In Rodrigo Duterte’s Philippines, the extrajudicial killing of suspected drug users and dealers — gunned down by police officers or death squads, with bystanders as young as 4 years old caught in the crossfire — has become a part of daily life, with the death toll running into the thousands in the 16 months since he was sworn in as president.
Duterte’s appalling human rights record, however, is apparently not a subject of much concern to President Donald Trump, who met with the Philippine leader in Manila on Monday, on the sidelines of an Association of Southeast Asian Nations summit.
“Human rights briefly came up,” Sarah Huckabee Sanders, the White House press secretary, told reporters after the two leaders met for 40 minutes.
That claim was quickly contradicted by Duterte’s spokesperson, Harry Roque. “There was no mention of human rights, there was no mention of extralegal killings,” Roque said. “There was only a rather lengthy discussion of the Philippine war on drugs with President Duterte doing most of the explaining.”
“The U.S. president did not comment on the war against drugs,” Roque added. “There were instances when he was nodding his head as the Philippine president was explaining.”
Trump’s failure to criticize the widespread executions in the Philippines was not a surprise, given that a leaked transcript of a phone call between the two men in April showed that the American president said that he was calling his counterpart “to congratulate you, because I am hearing of the unbelievable job on the drug problem.”
Indeed, as he embarked on his trip to Asia, Trump seemed preoccupied with the fact that his predecessor, Barack Obama, had a falling-out with Duterte last year over the subject. On two consecutive days before he left Washington, Trump brought up, unprompted, the tension between Obama and Duterte.
On both occasions, Trump implied incorrectly that the spat had led to the Philippines cancelling a planned visit by Obama. In fact, it was Obama who canceled a meeting with Duterte, one that was scheduled to take place at the ASEAN summit in Laos last year, after the Philippine president told reporters that he would curse the American president to his face if he dared to criticize his killing spree.
For his part, Trump gushed to reporters that his visit to the Philippines was a personal triumph, pointing to the warm welcome from Duterte as proof that he had singlehandedly restored American prestige in the region.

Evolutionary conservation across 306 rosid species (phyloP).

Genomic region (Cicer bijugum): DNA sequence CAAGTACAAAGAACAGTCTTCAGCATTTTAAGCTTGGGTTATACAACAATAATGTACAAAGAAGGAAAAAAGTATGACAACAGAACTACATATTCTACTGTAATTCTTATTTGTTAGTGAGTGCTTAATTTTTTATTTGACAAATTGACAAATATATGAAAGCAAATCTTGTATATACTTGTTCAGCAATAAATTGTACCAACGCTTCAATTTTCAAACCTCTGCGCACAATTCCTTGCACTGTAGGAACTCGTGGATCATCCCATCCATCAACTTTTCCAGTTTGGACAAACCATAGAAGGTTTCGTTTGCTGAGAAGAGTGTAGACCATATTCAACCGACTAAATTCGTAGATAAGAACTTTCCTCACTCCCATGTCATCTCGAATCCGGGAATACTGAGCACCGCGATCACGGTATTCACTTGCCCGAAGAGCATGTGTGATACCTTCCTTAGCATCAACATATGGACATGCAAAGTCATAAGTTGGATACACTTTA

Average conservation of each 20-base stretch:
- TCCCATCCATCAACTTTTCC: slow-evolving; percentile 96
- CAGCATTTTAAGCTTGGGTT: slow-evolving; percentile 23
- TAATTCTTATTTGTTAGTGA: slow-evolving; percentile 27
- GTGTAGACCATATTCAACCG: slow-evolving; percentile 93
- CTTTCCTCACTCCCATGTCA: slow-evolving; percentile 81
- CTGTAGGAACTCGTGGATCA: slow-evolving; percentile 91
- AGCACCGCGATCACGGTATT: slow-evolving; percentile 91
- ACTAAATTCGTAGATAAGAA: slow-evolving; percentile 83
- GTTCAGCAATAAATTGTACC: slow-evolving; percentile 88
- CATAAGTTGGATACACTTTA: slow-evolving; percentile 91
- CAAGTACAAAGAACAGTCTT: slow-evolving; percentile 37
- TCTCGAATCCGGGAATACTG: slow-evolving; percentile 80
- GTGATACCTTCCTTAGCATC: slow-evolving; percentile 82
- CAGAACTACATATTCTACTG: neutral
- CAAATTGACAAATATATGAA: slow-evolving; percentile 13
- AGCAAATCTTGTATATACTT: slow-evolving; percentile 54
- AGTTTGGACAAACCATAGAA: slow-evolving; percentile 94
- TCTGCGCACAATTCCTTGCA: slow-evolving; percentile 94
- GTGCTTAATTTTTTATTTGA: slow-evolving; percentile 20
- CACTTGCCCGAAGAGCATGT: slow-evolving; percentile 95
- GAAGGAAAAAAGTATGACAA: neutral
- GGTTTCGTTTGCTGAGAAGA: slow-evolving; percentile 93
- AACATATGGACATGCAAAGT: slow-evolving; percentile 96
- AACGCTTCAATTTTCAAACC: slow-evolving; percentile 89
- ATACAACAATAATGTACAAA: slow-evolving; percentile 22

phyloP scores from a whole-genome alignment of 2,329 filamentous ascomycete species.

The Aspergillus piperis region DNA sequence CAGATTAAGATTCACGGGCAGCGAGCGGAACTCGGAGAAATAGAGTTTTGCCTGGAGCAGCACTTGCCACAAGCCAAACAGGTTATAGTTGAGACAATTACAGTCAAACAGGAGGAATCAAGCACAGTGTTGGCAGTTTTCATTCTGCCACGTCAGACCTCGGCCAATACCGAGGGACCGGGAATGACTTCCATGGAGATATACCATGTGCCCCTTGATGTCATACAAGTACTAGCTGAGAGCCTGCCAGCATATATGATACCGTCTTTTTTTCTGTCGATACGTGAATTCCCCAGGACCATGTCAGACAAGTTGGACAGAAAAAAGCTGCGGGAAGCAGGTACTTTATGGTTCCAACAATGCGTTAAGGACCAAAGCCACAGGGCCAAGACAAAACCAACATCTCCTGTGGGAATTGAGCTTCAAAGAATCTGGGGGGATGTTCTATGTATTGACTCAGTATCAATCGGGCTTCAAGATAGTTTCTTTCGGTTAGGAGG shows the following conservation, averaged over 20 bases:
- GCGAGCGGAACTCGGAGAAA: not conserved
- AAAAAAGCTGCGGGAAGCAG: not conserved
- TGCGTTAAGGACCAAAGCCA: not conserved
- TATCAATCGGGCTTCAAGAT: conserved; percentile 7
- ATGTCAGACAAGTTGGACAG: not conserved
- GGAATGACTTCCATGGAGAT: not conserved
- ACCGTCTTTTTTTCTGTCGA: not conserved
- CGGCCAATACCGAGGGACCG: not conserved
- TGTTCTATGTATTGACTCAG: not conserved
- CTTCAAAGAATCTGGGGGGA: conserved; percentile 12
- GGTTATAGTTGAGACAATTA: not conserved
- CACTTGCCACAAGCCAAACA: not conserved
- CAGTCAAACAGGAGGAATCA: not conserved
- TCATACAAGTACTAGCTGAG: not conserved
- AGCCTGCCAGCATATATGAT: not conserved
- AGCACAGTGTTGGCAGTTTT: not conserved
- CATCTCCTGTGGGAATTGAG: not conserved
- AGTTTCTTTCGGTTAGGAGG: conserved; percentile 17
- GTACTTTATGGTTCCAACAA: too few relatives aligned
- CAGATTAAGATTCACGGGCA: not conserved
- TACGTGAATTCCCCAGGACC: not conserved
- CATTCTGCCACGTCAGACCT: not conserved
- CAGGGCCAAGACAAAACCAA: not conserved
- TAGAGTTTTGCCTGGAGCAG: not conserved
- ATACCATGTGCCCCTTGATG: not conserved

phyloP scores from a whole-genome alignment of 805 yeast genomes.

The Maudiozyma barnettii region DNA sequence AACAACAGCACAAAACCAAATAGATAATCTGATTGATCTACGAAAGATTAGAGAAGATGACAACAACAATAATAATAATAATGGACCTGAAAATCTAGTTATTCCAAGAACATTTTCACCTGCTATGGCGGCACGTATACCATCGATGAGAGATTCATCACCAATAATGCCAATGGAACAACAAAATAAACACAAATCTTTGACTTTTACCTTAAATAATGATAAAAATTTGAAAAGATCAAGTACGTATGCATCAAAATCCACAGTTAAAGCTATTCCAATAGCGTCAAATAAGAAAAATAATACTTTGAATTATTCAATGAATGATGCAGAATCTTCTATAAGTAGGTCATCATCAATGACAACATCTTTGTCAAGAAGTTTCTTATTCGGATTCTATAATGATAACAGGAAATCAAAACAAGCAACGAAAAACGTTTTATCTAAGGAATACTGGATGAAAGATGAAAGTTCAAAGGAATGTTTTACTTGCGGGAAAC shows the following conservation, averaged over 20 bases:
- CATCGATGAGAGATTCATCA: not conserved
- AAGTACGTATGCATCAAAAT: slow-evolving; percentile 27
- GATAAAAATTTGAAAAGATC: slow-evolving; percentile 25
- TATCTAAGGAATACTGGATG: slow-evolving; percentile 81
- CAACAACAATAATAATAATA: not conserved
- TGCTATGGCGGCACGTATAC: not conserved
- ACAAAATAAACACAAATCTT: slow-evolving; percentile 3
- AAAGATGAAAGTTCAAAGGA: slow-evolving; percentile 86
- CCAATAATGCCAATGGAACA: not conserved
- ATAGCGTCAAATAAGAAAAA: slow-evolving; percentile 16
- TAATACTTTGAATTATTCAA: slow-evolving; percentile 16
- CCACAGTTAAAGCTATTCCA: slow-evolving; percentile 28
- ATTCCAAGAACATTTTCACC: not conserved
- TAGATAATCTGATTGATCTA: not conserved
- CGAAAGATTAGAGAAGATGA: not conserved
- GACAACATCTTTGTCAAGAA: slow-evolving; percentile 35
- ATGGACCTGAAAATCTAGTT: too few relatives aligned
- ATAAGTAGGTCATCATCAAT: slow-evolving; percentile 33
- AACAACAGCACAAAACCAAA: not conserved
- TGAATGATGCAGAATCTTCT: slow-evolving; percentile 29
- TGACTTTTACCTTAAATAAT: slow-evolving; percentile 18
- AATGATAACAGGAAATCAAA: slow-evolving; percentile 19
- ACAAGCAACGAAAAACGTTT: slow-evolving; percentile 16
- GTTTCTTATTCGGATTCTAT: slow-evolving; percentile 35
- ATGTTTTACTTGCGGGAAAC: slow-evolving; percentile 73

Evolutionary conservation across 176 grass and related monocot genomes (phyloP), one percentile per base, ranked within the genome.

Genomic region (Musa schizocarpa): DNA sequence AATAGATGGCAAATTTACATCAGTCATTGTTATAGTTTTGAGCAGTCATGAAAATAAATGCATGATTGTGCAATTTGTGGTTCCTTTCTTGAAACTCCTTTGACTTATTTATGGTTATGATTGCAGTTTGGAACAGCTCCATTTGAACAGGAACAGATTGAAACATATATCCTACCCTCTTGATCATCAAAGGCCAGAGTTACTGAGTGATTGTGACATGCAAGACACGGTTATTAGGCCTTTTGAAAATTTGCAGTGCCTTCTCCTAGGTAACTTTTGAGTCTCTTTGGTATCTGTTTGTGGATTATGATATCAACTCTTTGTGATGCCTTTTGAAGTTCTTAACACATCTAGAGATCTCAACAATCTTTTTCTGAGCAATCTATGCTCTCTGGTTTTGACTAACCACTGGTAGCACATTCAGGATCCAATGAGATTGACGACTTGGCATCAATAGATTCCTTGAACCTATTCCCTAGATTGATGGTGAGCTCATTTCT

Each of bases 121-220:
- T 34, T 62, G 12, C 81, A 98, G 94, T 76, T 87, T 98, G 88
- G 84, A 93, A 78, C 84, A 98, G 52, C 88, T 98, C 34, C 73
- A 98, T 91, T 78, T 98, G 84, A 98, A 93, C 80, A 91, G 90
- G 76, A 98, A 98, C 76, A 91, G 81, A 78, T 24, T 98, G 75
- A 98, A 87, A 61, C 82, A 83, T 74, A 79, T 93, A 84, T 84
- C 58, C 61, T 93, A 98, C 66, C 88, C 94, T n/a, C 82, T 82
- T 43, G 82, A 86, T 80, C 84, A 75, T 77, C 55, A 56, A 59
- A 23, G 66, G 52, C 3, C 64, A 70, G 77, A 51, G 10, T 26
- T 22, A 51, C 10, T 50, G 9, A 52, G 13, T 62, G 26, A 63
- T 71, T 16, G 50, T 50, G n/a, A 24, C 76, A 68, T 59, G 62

Still basking in the glow of his reception at the ASEAN gala dinner in Manila on Sunday, where he wore a Barong Tagalog, an embroidered shirt worn at formal events in the Philippines, and was greeted on a red carpet by Duterte, with whom he later shared a toast. Trump told the traveling press that the welcome was “red-carpet like I think probably nobody has ever received.”
Such an elaborate greeting showed, Trump said, “a sense of respect, perhaps for me a little bit, but really for our country, and I’m very proud of that.”
Trump neglected to mention that every other world leader who attended the summit received the exact same red-carpet welcome from the Philippine president.
Perhaps more importantly, Trump seemed unaware of the fact that he had been welcomed in precisely the same style as Obama and every other recent American president. Every detail of his welcome — the traditional shirt, the red carpet, the toast from the Philippine president — was identical to that offered to Obama by Duterte’s predecessor, Benigno Aquino, just two years ago at the same Manila convention center.
Obama’s predecessor, George W. Bush, was feted in precisely the same manner by former Philippine president Gloria Macapagal Arroyo in 2003.
In other words, having complained for decades that American presidents are not sufficiently respected by U.S. allies in Asia, Trump was treated to a completely standard welcome by one nation, and somehow came away believing that such treatment was offered only to him.
It is worth noting that all three presidents were also the focus of angry protests, in which they were burned in effigy by Filipinos opposed to the ongoing presence of the American military in its former colony. Although, for sheer inventiveness, it has to be said that the flaming effigy of Trump as a four-armed human swastika, was exceptional.
In addition to their shared, racially tinged loathing of Obama — just last week, the Philippine leader called the former American president “so black and arrogant” — Trump and Duterte also bonded over their inability to deal with tough questions from reporters. Trump was reportedly pleased when Duterte called American reporters “spies” for wanting to know if the two leaders would discuss human rights in their meeting.